When immigrants came to the United States, it was common for them to name the places where they settled after their native land. That’s why we have places called New England, New Mexico, New Jersey, New York, etc. Not only were regions and states named in such a manner, but there are also numerous towns, villages, and cities with names reflecting the areas from where its residents came.

With so many people of Slovak descent in Pittsburgh, it’s a wonder the city was never called New Slovakia. Many people aren’t precisely sure where Slovakia is located. That’s understandable. For many years, this central European, landlocked area has been a part of other empires such as Great Moravia, The Kingdom of Hungary, the Hapsburg Empire or, most recently, the country of Czechoslovakia. Presently, the homeland of the Slovaks is an independent country called The Slovak Republic, and while the area where the Slovaks live has been under the umbrella of many other names, those of Slovak heritage have never lost their unique identity. For a nation only two-thirds the size of England, and with a population of only 5.4 million people, this small country has had a huge impact on the Pittsburgh area.

No other region of the United States has more Slovaks than the Pittsburgh area. According to the 2000 U.S. Census, of the nearly 800,000 U.S. citizens claiming Slovak ancestry, the highest percentage of those live in Pennsylvania, coming in at 30.5 percent. The Pittsburgh area has more than 100,000 residents who reported full or partial Slovak heritage, making Pittsburgh the No. 1 city in the world for the most Slovaks outside of Slovakia. Slovaks are the fifth-largest heritage group in Pittsburgh, trailing the Germans, Italians, Irish, and Polish.

Slovaks came to the area for the same reasons that other immigrants came here: for freedom and to find their fortune. It’s hard to pinpoint who exactly who was the first Slovak immigrant to the area because the Slovaks came here in a torrent, not a trickle. The first wave of Slovak immigration began in the 1890’s and lasted until the early years of the twentieth century. The peak year for immigration was 1905, with 52,368 immigrants entering the U.S. Approximately 20 percent of all the Slovaks in Europe left at that time due to poverty, disease, and crop failures. Under Hungarian rule at the time, Slovaks were oppressed under a program called Magyarization, which sought to strip them of their language and culture. They left their homeland to seek work in the mills and coal mines of Western Pennsylvania.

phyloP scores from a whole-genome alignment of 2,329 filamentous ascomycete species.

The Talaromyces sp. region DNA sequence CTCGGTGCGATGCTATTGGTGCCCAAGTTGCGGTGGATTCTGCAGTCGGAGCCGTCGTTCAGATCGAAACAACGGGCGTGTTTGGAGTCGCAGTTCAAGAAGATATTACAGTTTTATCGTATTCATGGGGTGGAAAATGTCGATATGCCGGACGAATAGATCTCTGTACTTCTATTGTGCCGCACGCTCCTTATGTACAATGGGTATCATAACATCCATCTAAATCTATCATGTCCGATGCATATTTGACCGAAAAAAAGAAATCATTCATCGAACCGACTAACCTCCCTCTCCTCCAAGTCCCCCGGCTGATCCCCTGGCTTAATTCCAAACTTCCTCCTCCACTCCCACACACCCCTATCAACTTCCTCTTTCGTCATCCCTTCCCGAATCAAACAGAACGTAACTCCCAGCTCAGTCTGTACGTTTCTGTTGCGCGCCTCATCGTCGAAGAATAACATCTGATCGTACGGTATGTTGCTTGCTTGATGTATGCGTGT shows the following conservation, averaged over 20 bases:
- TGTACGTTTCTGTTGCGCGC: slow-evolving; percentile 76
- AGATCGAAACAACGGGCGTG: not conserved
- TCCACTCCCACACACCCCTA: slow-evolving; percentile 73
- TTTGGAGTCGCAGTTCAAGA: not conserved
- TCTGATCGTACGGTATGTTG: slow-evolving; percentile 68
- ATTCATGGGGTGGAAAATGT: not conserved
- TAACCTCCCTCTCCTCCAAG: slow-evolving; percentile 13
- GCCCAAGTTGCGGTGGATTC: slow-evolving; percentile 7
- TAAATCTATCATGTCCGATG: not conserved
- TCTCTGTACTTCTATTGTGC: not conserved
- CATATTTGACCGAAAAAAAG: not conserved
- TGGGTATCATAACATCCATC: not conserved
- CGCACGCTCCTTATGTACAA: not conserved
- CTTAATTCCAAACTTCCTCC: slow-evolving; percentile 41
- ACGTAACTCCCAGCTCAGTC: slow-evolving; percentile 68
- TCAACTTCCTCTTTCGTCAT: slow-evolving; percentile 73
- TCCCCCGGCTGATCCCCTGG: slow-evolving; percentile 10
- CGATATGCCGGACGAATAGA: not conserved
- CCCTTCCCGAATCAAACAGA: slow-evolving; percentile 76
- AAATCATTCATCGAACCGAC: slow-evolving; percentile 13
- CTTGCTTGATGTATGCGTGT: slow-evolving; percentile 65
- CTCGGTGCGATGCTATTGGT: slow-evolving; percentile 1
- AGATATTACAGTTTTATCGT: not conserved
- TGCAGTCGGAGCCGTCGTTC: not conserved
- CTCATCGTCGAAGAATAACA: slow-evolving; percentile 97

Slovakia’s history is a conflicted one. Periods of independence were interrupted by invasion, suppression or annexation. And even this tumultuous past has a Pittsburgh connection. In 1918, The Pittsburgh Agreement was signed at a meeting of the American branch of the Czechoslovak National Council in Pittsburgh. The agreement supported a common state of Czechoslovakia, a democratic republic in which Slovakia would enjoy its own administration, legislation and courts. This accord lasted until the Nazis rose to power. They then set up Slovakia as an independent state. However, in 1945, it was reincorporated into Czechoslovakia, prompting a smaller wave of immigration to the U.S. This time the influx was not from laborers, but from the country’s intellectuals. The invasion of the country in 1968 by the Soviet Union prompted another wave of intellectuals seeking asylum in the U.S.